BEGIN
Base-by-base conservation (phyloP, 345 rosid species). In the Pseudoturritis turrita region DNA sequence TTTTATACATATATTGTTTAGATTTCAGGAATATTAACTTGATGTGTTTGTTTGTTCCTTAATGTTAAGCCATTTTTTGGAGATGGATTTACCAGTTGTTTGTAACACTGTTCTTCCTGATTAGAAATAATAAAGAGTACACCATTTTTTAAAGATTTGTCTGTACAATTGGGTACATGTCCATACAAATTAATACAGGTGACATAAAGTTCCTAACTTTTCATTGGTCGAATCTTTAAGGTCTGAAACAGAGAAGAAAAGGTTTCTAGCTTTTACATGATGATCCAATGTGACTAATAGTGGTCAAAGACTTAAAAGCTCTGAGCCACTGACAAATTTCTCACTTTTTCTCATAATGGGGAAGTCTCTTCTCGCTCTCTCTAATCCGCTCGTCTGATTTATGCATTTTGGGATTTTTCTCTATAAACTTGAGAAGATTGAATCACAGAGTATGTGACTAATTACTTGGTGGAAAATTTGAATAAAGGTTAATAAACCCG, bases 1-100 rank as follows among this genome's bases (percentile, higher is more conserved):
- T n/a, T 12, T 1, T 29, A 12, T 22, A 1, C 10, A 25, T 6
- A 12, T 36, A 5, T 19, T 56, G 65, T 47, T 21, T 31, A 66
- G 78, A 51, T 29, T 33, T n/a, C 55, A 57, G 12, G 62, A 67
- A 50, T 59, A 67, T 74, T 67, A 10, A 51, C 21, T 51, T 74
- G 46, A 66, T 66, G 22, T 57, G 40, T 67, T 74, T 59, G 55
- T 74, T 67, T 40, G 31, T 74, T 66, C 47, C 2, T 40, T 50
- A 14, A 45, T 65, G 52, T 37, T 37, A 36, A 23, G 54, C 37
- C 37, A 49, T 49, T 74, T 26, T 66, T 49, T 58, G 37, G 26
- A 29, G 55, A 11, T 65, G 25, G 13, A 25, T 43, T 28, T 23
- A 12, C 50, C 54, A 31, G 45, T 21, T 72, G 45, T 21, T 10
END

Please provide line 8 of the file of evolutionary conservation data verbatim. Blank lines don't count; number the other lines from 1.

- A 14, A 45, T 65, G 52, T 37, T 37, A 36, A 23, G 54, C 37